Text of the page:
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» LymeNet Flash » Questions and Discussion » Medical Questions » Good Info on Stevia as ABX for Lyme

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Author Topic: Good Info on Stevia as ABX for Lyme
groovy2
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this is a report on effect of Stevia on Lyme -

web page

Posts: 2994 | From Austin tx USA | Registered: Oct 2004  |  IP: Logged | Report this post to a Moderator
sparkle7
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Thank you! Sometimes, it's the simplest things that do the most... Look at knotweed. It grows everywhere - like plantain (psylium seeds), marijuana, kratom...

(Not advocation anything illegal if it's not available in your state or country.)

Posts: 7711 | From Northeast, again... | Registered: Oct 2006  |  IP: Logged | Report this post to a Moderator
sparkle7
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excerpt:

Different Stevia extracts manufactured by Nutramedix®, Now®, Sweet leaf®, and Truvia® were purchased from health food stores in the USA and were labeled randomly as Stevia A, B, C, and D.

The extracts A, B, and C were formulated by standard alcohol extraction method whereas extract D was purchased in a powder form dissolved in distilled water.

Stevioside (Sigma) was prepared in 0.001% DMSO and further diluted in 1× phosphate buffered saline (PBS, 0.1 M, pH 7.4 from Sigma). The antibiotics doxycycline, cefoperazone, and daptomycin (Sigma) at a concentration of 10 μg/ml were prepared in PBS.

All antimicrobial agents were sterilized using a 0.2-μm filter unit (EMD Millipore, Billerica, MA). The antibiotic solutions were aliquoted and stored at minus 20 °C.

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It said that Stevia A worked best. I didn't see where it said which brand was Stevia A. Does anyone know which brand was Stevia A?

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TF
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Regarding Stevia A, the article does not name it. (Perhaps they did not want to give the brand free advertising.)

You could try finding the study in footnote 48 to see which type of stevia has the highest antimicrobial potential.

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Jordana
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Stevia does not travel past the digestive tract. It might kill Lyme in the gut, but for disseminated Lyme its not an appropriate treatment.
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sparkle7
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Effectiveness of Stevia Rebaudiana Whole Leaf Extract Against the Various Morphological Forms of Borrelia Burgdorferi in Vitro.

"in Vitro"... (of a process) performed or taking place in a test tube, culture dish, or elsewhere outside a living organism.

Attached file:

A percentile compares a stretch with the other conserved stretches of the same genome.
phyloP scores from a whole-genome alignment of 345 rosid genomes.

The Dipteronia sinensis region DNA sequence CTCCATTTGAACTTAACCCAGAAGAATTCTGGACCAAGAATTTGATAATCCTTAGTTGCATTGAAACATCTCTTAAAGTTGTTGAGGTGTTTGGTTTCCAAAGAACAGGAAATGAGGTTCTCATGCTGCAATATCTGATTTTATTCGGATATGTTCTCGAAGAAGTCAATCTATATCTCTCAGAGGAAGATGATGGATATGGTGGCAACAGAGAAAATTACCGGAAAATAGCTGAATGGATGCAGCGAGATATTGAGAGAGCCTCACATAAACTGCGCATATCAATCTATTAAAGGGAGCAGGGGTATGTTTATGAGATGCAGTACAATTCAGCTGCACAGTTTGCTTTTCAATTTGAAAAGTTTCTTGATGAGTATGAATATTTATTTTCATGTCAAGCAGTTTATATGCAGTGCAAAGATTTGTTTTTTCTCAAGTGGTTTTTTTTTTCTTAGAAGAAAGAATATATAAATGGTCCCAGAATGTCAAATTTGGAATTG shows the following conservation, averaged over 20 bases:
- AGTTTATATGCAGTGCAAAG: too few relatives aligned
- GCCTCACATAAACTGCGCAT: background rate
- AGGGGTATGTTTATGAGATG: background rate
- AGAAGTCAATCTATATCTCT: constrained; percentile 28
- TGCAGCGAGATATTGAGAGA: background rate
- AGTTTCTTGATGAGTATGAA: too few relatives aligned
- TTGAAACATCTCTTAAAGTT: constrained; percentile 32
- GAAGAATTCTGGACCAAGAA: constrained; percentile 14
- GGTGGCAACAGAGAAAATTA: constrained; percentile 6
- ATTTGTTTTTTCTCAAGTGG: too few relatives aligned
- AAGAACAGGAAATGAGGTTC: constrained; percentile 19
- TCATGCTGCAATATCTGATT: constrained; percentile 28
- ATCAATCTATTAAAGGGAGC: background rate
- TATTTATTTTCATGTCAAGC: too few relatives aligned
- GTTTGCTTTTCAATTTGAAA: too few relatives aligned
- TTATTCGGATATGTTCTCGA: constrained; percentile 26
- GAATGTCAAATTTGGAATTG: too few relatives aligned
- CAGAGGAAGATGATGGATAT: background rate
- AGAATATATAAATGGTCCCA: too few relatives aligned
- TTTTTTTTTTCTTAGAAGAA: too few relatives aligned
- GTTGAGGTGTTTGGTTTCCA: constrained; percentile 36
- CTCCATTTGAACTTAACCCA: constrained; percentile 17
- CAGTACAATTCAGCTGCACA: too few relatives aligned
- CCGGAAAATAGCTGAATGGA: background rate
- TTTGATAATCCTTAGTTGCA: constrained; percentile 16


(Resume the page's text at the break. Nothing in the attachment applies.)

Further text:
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University of New Haven professor’s research focuses on ‘horrible’ Lyme disease

http://www.nhregister.com/article/NH/20151011/NEWS/151019914

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Hopefully, it will develop into something useful. I'm not a scientist so I don't know how antibiotics or herbs penetrate into the various parts of the body to heal Lyme. If I had time, I'd study it further.

Thanks for the heads up in any case, Jordana.

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jsnyde2
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I herxed from Stevia in an apple cider vinegar drink when my Lyme was flaring. I'm on Cowden now & Stevia is one of the tinctures. So far, so good.
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BobG
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Jordana, how do you know? jsnyde2 experience is not consistent with your digestive track point.
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Jordana
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3) Metabolism
Steviol glycosides are poorly absorbed in the body and pass through the upper gastrointestinal tract fully intact. Once steviol glycosides reach the colon, gut bacteria convert steviol glycosides into steviol. Steviol is then metabolized by the liver before being excreted in the urine.

Research has shown that there is no accumulation of stevia (or any byproduct of stevia) in the body during metabolism. It is because of this poor absorption in the digestive tract that stevia has zero calories and does not raise blood glucose or insulin levels when digested.

http://www.medicalnewstoday.com/articles/287251.php

No offense but I'm a little annoyed that people keep posting this same thing about Stevia over and over again. It will not kill Lyme and it misleads sick people. The research is out there with a basic google search.

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wrotek
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Jordana it is not steviol glycosides that have antimicrobial actions on borrelia. It is clearly stated in the paper... It is whole leaf extract and the chemical has not been identified.
Posts: 580 | From Wroclaw, Poland | Registered: Mar 2004  |  IP: Logged | Report this post to a Moderator
   

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